Frequently Asked Questions

Q: What is Travel Medicine?

Travel health includes everything from advice on ways to prevent Traveler’s Diarrhea to choosing the right medication to prevent Malaria. It emerged in the late 1980s as a result of more and more Americans traveling abroad. As Americans are traveling to more exotic areas, more tropical areas, more adventurous areas, they are requiring more medical preparation.

Q: What does it mean to be a “Travel Medicine” Physician?

Dr. Habis was one of a group of physicians who first recognized the need for a specialty in travel medicine. Because the information about travel medicine is becoming increasingly vast and complex a physician would need to spend a significant amount of time becoming and staying informed. Travel Doctors are those who are have the most current and accurate information about what travelers will need to prepare for their trips.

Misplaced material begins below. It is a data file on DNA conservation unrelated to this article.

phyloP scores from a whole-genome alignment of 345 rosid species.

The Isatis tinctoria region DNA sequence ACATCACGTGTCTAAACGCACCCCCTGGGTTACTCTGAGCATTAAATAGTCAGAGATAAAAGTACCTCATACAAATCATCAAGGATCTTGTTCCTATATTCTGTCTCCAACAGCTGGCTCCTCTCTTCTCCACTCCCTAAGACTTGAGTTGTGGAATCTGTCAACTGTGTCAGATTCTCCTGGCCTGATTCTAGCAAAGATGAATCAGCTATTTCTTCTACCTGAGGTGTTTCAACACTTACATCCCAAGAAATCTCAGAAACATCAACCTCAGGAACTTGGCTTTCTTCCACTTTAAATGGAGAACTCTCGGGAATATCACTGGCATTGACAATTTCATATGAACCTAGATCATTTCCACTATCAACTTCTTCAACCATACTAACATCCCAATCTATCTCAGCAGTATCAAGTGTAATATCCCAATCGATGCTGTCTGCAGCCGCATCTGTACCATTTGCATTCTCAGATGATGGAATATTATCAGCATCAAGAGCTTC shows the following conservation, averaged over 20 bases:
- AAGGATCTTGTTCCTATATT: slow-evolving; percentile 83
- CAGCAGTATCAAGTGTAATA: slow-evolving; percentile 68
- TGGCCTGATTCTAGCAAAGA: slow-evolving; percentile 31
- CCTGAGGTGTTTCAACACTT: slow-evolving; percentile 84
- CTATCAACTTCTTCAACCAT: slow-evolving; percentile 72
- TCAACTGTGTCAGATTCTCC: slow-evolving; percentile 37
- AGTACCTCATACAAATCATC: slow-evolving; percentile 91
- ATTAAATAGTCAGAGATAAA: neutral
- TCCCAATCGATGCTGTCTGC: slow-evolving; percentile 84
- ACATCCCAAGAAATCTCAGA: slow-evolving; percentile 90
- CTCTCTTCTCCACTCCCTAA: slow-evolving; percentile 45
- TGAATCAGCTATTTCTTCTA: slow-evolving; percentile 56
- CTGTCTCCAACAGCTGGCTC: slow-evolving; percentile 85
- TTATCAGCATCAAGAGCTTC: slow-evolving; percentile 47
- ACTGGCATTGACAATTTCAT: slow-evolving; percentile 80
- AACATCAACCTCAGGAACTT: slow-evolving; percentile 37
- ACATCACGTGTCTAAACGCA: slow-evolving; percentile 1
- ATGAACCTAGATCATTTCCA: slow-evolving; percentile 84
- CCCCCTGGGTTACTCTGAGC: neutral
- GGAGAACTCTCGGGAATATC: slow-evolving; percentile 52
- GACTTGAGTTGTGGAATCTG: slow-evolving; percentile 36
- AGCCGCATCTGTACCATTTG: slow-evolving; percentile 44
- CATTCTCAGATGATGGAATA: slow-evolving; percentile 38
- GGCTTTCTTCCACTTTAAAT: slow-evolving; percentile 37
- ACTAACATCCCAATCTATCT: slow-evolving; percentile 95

Q: Why can’t I just go to my normal doctor?

Because of all the new and changing information about travel health Travel Medicine is something that needs to be addressed by an expert.

Q: If I DO get sick on my trip, can’t I just get treatment there?

Prevention is key in health and absolutely essential in travel health. Many travel destinations will not have adequate medical facilities or the care will be very different from what we are accustomed to in the US. There is no reason to put yourself or your family in the position to seek medical care in a foreign environment if you can avoid it.
In addition, some countries will require proof of Yellow Fever Vaccination for entry. Some diseases, such as Yellow fever, are not treatable once you get sick, but ARE preventable with the vaccine.

Q: Will my insurance cover this?

Depending on your insurance company some of the travel preparations will be covered and some won’t. Routine vaccinations that most people are given as a child, such as Hepatitis A and B are usually covered.